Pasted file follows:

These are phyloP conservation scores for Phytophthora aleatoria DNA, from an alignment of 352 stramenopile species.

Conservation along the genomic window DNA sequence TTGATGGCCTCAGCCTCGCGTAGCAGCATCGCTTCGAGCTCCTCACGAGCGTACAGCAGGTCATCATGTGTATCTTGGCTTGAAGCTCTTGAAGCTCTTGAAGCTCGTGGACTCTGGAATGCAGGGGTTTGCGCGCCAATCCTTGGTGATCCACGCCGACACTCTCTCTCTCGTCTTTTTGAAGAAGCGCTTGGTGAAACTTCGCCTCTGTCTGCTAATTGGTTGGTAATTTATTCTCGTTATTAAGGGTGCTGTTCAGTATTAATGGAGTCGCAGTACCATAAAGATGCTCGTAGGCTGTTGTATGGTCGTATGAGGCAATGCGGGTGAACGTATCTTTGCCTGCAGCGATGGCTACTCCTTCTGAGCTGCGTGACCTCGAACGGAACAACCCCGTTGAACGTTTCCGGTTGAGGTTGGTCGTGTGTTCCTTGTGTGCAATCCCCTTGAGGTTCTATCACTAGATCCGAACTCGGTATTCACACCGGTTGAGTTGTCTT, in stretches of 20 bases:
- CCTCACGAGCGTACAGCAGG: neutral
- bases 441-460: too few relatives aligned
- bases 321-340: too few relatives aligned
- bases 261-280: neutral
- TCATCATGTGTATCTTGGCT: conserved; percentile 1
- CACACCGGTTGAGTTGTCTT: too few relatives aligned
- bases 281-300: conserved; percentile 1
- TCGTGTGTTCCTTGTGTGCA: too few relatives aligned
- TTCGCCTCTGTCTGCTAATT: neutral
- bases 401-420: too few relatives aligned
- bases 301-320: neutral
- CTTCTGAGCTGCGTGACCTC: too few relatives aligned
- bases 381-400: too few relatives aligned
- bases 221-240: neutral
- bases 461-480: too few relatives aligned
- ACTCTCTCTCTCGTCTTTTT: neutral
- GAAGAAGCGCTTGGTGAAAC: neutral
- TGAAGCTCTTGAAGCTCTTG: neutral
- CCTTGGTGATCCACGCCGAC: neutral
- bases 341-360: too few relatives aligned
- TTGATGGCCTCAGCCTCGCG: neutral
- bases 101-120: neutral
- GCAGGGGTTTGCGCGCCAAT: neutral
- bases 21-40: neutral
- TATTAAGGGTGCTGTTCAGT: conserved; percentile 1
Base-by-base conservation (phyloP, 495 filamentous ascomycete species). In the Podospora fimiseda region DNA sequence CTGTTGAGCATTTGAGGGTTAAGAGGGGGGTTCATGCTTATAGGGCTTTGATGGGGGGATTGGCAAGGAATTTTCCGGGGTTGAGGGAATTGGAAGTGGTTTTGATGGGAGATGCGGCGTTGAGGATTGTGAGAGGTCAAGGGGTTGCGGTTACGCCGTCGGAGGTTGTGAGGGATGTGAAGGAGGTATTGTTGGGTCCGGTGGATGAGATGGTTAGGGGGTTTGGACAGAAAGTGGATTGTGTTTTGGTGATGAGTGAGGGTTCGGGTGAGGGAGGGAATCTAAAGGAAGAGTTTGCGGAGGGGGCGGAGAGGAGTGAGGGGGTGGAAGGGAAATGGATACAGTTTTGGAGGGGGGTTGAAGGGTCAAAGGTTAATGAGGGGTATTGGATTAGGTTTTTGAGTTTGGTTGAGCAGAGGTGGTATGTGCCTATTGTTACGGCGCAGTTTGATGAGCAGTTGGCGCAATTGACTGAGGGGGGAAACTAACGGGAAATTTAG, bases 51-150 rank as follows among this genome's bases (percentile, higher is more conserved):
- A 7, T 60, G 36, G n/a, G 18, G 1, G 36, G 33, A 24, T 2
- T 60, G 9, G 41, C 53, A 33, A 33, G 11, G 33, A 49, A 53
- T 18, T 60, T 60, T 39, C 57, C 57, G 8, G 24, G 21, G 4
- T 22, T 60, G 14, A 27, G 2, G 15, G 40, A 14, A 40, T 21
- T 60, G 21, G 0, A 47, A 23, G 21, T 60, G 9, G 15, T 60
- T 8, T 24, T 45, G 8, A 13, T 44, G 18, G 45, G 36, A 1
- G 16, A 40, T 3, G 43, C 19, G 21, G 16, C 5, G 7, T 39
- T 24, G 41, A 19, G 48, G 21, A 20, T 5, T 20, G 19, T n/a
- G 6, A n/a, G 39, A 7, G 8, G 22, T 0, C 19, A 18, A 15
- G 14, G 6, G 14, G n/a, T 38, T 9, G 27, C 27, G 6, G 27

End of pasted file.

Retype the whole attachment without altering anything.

These are phyloP conservation scores for Phytophthora aleatoria DNA, from an alignment of 352 stramenopile species.

Conservation along the genomic window DNA sequence TTGATGGCCTCAGCCTCGCGTAGCAGCATCGCTTCGAGCTCCTCACGAGCGTACAGCAGGTCATCATGTGTATCTTGGCTTGAAGCTCTTGAAGCTCTTGAAGCTCGTGGACTCTGGAATGCAGGGGTTTGCGCGCCAATCCTTGGTGATCCACGCCGACACTCTCTCTCTCGTCTTTTTGAAGAAGCGCTTGGTGAAACTTCGCCTCTGTCTGCTAATTGGTTGGTAATTTATTCTCGTTATTAAGGGTGCTGTTCAGTATTAATGGAGTCGCAGTACCATAAAGATGCTCGTAGGCTGTTGTATGGTCGTATGAGGCAATGCGGGTGAACGTATCTTTGCCTGCAGCGATGGCTACTCCTTCTGAGCTGCGTGACCTCGAACGGAACAACCCCGTTGAACGTTTCCGGTTGAGGTTGGTCGTGTGTTCCTTGTGTGCAATCCCCTTGAGGTTCTATCACTAGATCCGAACTCGGTATTCACACCGGTTGAGTTGTCTT, in stretches of 20 bases:
- CCTCACGAGCGTACAGCAGG: neutral
- bases 441-460: too few relatives aligned
- bases 321-340: too few relatives aligned
- bases 261-280: neutral
- TCATCATGTGTATCTTGGCT: conserved; percentile 1
- CACACCGGTTGAGTTGTCTT: too few relatives aligned
- bases 281-300: conserved; percentile 1
- TCGTGTGTTCCTTGTGTGCA: too few relatives aligned
- TTCGCCTCTGTCTGCTAATT: neutral
- bases 401-420: too few relatives aligned
- bases 301-320: neutral
- CTTCTGAGCTGCGTGACCTC: too few relatives aligned
- bases 381-400: too few relatives aligned
- bases 221-240: neutral
- bases 461-480: too few relatives aligned
- ACTCTCTCTCTCGTCTTTTT: neutral
- GAAGAAGCGCTTGGTGAAAC: neutral
- TGAAGCTCTTGAAGCTCTTG: neutral
- CCTTGGTGATCCACGCCGAC: neutral
- bases 341-360: too few relatives aligned
- TTGATGGCCTCAGCCTCGCG: neutral
- bases 101-120: neutral
- GCAGGGGTTTGCGCGCCAAT: neutral
- bases 21-40: neutral
- TATTAAGGGTGCTGTTCAGT: conserved; percentile 1
Base-by-base conservation (phyloP, 495 filamentous ascomycete species). In the Podospora fimiseda region DNA sequence CTGTTGAGCATTTGAGGGTTAAGAGGGGGGTTCATGCTTATAGGGCTTTGATGGGGGGATTGGCAAGGAATTTTCCGGGGTTGAGGGAATTGGAAGTGGTTTTGATGGGAGATGCGGCGTTGAGGATTGTGAGAGGTCAAGGGGTTGCGGTTACGCCGTCGGAGGTTGTGAGGGATGTGAAGGAGGTATTGTTGGGTCCGGTGGATGAGATGGTTAGGGGGTTTGGACAGAAAGTGGATTGTGTTTTGGTGATGAGTGAGGGTTCGGGTGAGGGAGGGAATCTAAAGGAAGAGTTTGCGGAGGGGGCGGAGAGGAGTGAGGGGGTGGAAGGGAAATGGATACAGTTTTGGAGGGGGGTTGAAGGGTCAAAGGTTAATGAGGGGTATTGGATTAGGTTTTTGAGTTTGGTTGAGCAGAGGTGGTATGTGCCTATTGTTACGGCGCAGTTTGATGAGCAGTTGGCGCAATTGACTGAGGGGGGAAACTAACGGGAAATTTAG, bases 51-150 rank as follows among this genome's bases (percentile, higher is more conserved):
- A 7, T 60, G 36, G n/a, G 18, G 1, G 36, G 33, A 24, T 2
- T 60, G 9, G 41, C 53, A 33, A 33, G 11, G 33, A 49, A 53
- T 18, T 60, T 60, T 39, C 57, C 57, G 8, G 24, G 21, G 4
- T 22, T 60, G 14, A 27, G 2, G 15, G 40, A 14, A 40, T 21
- T 60, G 21, G 0, A 47, A 23, G 21, T 60, G 9, G 15, T 60
- T 8, T 24, T 45, G 8, A 13, T 44, G 18, G 45, G 36, A 1
- G 16, A 40, T 3, G 43, C 19, G 21, G 16, C 5, G 7, T 39
- T 24, G 41, A 19, G 48, G 21, A 20, T 5, T 20, G 19, T n/a
- G 6, A n/a, G 39, A 7, G 8, G 22, T 0, C 19, A 18, A 15
- G 14, G 6, G 14, G n/a, T 38, T 9, G 27, C 27, G 6, G 27